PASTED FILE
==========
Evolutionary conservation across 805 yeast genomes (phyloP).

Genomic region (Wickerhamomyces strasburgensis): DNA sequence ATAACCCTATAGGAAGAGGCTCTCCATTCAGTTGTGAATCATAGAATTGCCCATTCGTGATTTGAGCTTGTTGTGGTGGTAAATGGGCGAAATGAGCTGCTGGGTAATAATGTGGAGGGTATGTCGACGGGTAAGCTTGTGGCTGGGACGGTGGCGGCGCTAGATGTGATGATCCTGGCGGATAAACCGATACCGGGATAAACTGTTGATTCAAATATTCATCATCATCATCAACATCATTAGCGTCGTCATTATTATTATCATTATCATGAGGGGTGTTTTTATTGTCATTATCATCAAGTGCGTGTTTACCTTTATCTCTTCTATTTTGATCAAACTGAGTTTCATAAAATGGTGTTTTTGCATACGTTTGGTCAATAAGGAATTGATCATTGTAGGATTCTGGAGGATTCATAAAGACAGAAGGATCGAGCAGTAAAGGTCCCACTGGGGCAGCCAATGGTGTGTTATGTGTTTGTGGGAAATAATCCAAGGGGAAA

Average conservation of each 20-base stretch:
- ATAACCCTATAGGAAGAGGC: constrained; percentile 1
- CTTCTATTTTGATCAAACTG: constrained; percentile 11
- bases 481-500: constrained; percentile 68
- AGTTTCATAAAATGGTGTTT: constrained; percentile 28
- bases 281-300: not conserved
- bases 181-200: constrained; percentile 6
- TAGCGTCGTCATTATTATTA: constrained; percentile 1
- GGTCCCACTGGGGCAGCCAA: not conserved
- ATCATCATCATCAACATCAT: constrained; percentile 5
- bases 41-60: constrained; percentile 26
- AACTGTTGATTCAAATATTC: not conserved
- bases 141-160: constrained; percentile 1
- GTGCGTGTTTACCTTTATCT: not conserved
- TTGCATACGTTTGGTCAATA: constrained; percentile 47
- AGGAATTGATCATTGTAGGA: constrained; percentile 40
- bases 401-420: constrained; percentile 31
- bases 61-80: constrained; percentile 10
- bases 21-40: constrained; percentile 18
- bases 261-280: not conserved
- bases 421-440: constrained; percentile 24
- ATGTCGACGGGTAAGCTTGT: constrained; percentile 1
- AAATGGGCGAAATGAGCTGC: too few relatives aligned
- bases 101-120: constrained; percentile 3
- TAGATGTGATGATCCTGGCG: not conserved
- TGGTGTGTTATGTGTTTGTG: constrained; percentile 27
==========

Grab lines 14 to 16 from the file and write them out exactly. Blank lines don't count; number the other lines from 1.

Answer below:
- AACTGTTGATTCAAATATTC: not conserved
- bases 141-160: constrained; percentile 1
- GTGCGTGTTTACCTTTATCT: not conserved